As everyone knows, 2017 has been a terrible year for YouTube. Channels are being wrecked by demonetisation schemes and ruined by content violation claims. Copyright and content ID bots have gone berserk, with even more channels being struck for content that clears fall under fair use laws. And well, as far as clicks and subscriptions go, it’s not good news there either. Basically, it’s a turbulent time for everyone on the platform, especially as the year draws to a close and bills need to be paid.
And this is even more true of the underdogs. The unknowns, the channels that need traffic to survive, yet find their work overshadowed by a dodgy algorithm and the push to celebrity culture and gossip.
So, to celebrate the new year (and bring more attention to them), we’ve created another list. Hence here it is. Here is our latest list of underrated gaming channels to check out in 2018!
Topic: Unusual Video Game Music Covers
Starting with the interesting music channel New Game Plus. Why interesting? Because they don’t just make any old video game cover. They’re not yet another channel doing rock or metal versions of familiar songs, or remixing said songs with standard instruments/
They’re the type of channel that tries to truly change how the songs feel, or see what interesting setups they can create based on them. For example, they turned Delfino Plaza’s upbeat main tune into something out of a horror movie:
As well as the Luigi’s Mansion theme into a peppy pop song you might hear on the radio:
It’s a really neat effect, and reminds me a lot of those parody ads that reframe the Shining as a happy go lucky family film (or Mary Poppins as a horror flick).
And while their back catalogue is hardly extensive, the other covers they’ve made are pretty neat none the less. So, if you’re after something a bit more quirky and experimental than the well-known remixers, check ‘em out.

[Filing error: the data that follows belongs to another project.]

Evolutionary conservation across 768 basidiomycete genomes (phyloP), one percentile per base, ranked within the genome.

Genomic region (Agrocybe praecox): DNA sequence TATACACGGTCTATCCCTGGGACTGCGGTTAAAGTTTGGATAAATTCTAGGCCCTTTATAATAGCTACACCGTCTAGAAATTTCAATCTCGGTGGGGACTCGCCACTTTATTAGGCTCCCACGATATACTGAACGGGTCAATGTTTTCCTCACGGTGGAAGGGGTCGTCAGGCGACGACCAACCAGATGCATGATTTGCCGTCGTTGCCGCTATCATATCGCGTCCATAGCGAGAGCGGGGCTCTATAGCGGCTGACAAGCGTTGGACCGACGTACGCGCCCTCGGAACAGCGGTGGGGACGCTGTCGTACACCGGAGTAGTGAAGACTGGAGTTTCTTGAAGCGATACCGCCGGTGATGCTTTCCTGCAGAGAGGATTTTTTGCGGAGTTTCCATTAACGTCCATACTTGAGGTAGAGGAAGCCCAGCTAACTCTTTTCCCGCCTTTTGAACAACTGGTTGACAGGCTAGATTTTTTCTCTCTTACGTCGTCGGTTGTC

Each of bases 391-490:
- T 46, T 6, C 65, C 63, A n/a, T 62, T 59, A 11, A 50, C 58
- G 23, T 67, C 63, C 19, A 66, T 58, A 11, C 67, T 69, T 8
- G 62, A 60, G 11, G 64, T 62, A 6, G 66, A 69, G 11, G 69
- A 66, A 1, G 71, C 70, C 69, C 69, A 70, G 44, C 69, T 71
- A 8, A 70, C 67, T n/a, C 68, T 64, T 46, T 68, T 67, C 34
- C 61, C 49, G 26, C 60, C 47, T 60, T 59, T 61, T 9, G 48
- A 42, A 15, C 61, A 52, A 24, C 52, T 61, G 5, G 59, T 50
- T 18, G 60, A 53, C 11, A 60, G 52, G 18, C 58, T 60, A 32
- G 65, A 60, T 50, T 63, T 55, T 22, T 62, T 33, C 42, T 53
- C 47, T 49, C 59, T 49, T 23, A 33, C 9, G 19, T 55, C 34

Topic: Off Camera Exploration
Either way, onto the next one now. Namely, Slippy Slides, a channel which goes outside of the boundaries of various game worlds and shows you what’s going on there…
Wait, that sounds familiar doesn’t it?
Yep, Slippy Slides is basically in the same genre as Boundary Break. They do the exact same ‘explore outside of the world and see what’s happening beyond the camera view’ gimmick, to the point they’ve actually covered many of the same games.
But Slippy Slides isn’t a mere knock off here. Nope, while it’s covered some similar games to Boundary Break, it’s covered very different aspects of them. For example, note how their Resident Evil 4 episode focuses on objects like chests found outside of the world.
Whereas Shesez’s version focuses more on things like where the road goes or what details can be seen on the castle when it’s far into the distance. They’re different takes really, and give you a lot more insight into the game than any one channel could on its own.
Add to this how different their choices of games usually are (Shesez is more Nintendo focused, these guys are more PC game focused), or how clones generally become a genre after some point (see Doom Clones -> First Person Shooters for instance), and it feels like these two channels work really well together, and offer tons of value for anyone who wants to see what goes on behind the scenes in their favourite games.
Check them out!
Topic: Game Mods (and interviews)
Next up on our list, we have an interesting gaming channel that focuses on game mods and emulation. Named REGNR8 (and run by a guy called Jeremy King), it talks quite a bit about Zelda Breath of the Wild and the various mods made for it.
Like say, this one that makes all weapons unbreakable:
And this code to spawn anything in game anywhere you like:
But those are only the tip of the iceberg here. Why? Because REGNR8 also does something else that’s quite interesting too.
Namely, the nearest thing to actual journalism the modding scene seems to have nowadays. For instance, do you remember that Breath of the Wild online multiplayer mod? The one that turned out to be a hoax cause the ‘creator’ had merely mocked up the screens in Photoshop?
Yeah, we do too. We covered it on Gaming Reinvented. Either way though, REGNR8 was the channel that basically brought that hoax to light, since they went and did a full interview with the game’s ‘creator’ and asked point blank whether the mod was actually in development yet. It’s not much, but hey… it’s a going further than most did when the story broke out, and shows a ‘blogger’ doing some actual research rather than just copying information over from their competitors without questioning it.